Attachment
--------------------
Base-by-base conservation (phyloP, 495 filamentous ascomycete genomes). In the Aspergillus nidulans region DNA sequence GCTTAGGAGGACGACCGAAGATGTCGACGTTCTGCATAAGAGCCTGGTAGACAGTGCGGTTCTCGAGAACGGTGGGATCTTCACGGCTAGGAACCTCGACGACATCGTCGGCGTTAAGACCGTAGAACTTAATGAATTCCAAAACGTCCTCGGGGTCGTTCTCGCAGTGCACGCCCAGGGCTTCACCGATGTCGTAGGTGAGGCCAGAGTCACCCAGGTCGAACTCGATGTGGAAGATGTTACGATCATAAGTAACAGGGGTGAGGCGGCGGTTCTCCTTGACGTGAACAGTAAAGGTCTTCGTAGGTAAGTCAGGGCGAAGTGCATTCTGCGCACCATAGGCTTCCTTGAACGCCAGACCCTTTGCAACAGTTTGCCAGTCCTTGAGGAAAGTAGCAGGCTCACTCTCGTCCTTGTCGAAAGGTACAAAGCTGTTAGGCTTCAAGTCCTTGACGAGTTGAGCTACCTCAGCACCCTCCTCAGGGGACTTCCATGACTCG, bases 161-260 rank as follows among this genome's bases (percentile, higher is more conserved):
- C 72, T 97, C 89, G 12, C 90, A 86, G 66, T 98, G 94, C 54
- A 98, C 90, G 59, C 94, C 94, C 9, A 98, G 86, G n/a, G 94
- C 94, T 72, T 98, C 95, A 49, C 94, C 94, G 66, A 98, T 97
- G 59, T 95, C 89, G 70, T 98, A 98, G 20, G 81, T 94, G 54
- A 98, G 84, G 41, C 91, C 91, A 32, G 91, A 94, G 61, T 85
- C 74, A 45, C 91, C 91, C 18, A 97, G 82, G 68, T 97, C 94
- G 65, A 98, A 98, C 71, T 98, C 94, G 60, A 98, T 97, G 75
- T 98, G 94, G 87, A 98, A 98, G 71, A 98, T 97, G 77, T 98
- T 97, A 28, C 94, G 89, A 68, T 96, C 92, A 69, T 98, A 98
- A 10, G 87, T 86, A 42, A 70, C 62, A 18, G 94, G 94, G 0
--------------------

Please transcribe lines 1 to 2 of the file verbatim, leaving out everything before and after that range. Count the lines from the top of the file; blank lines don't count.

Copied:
Base-by-base conservation (phyloP, 495 filamentous ascomycete genomes). In the Aspergillus nidulans region DNA sequence GCTTAGGAGGACGACCGAAGATGTCGACGTTCTGCATAAGAGCCTGGTAGACAGTGCGGTTCTCGAGAACGGTGGGATCTTCACGGCTAGGAACCTCGACGACATCGTCGGCGTTAAGACCGTAGAACTTAATGAATTCCAAAACGTCCTCGGGGTCGTTCTCGCAGTGCACGCCCAGGGCTTCACCGATGTCGTAGGTGAGGCCAGAGTCACCCAGGTCGAACTCGATGTGGAAGATGTTACGATCATAAGTAACAGGGGTGAGGCGGCGGTTCTCCTTGACGTGAACAGTAAAGGTCTTCGTAGGTAAGTCAGGGCGAAGTGCATTCTGCGCACCATAGGCTTCCTTGAACGCCAGACCCTTTGCAACAGTTTGCCAGTCCTTGAGGAAAGTAGCAGGCTCACTCTCGTCCTTGTCGAAAGGTACAAAGCTGTTAGGCTTCAAGTCCTTGACGAGTTGAGCTACCTCAGCACCCTCCTCAGGGGACTTCCATGACTCG, bases 161-260 rank as follows among this genome's bases (percentile, higher is more conserved):
- C 72, T 97, C 89, G 12, C 90, A 86, G 66, T 98, G 94, C 54